Mixed reaction to compensation deal


CORK VICTIMS:, SURVIVORS OF abuse at some of the institutions named in the Report of the Commission to Inquire into Child Abusehave expressed mixed views on whether the Government should seek to renegotiate the compensation deal with religious orders which caps their contribution at €127 million.

John Barrett, who was sexually abused after entering the Brothers of Charity home at Lota in Cork as a seven-year-old in 1959, said he had always been opposed to the deal and had told the then minister for education Michael Woods back in 2002 that it was a mistake.

“I have no doubt Michael Woods thought he was getting a good deal, but it was a mistake and I said so at the time. It should have fixed at 50/50 with both the State and the religious orders each shouldering half the cost,” said Mr Barrett. “ . . . I would say to the religious orders: ‘open your hearts and let the deal be renegotiated’ ,” he added. Mr Barrett urged the Government to allow abuse survivors who had already taken cases against the orders to go back to obtain decent settlements.

Noel Barry of the group Right of Place, who was abused after entering the Rosminian-run St Patrick’s Industrial School in Upton as a 10-year-old in 1961, said the State should pick up the bulk of the compensation bill.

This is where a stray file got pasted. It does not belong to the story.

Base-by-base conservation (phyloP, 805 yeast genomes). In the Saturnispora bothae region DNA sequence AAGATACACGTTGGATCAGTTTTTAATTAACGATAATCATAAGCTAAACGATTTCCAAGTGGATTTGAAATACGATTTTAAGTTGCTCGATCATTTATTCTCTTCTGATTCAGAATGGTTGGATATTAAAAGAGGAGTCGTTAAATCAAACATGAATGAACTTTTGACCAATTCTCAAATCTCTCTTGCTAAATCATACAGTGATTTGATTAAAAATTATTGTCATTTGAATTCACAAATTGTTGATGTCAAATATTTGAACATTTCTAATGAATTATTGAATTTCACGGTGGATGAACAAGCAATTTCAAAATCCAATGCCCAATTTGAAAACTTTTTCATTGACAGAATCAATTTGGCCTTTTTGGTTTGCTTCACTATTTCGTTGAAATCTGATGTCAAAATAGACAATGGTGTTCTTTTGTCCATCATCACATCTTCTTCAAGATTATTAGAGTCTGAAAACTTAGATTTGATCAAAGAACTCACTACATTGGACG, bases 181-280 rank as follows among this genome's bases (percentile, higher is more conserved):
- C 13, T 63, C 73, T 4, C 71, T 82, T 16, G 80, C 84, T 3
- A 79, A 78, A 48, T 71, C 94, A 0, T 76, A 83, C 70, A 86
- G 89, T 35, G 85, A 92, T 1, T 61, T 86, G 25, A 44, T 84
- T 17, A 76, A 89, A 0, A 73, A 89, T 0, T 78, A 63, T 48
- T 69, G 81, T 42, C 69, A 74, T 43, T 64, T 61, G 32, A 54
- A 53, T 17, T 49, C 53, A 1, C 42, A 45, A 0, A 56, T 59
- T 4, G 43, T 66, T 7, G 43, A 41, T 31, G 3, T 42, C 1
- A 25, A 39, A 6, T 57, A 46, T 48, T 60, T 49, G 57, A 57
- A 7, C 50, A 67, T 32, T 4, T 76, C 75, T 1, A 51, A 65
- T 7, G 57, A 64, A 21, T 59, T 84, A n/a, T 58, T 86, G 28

“My own view is that while the religious committed the atrocities . . . the State was our guardian and they failed to protect us and should therefore be liable for practically all of the claims,” he said.

Mr Barry said the religious orders had helped many survivors of clerical abuse by helping to pay for many of them who had emigrated to return to Ireland.

Michael O’Brien, who was sexually abused by Rosminian Brothers after entering their home at Ferryhouse in Clonmel, Co Tipperary, in 1942 aged eight, expressed regret that abusers weren’t named. “I’m sorry though that no one is being named and shamed and I think it’s a disgrace that the Department of Education didn’t come out with a statement to say they were sorry . . . they failed miserably in that regard.”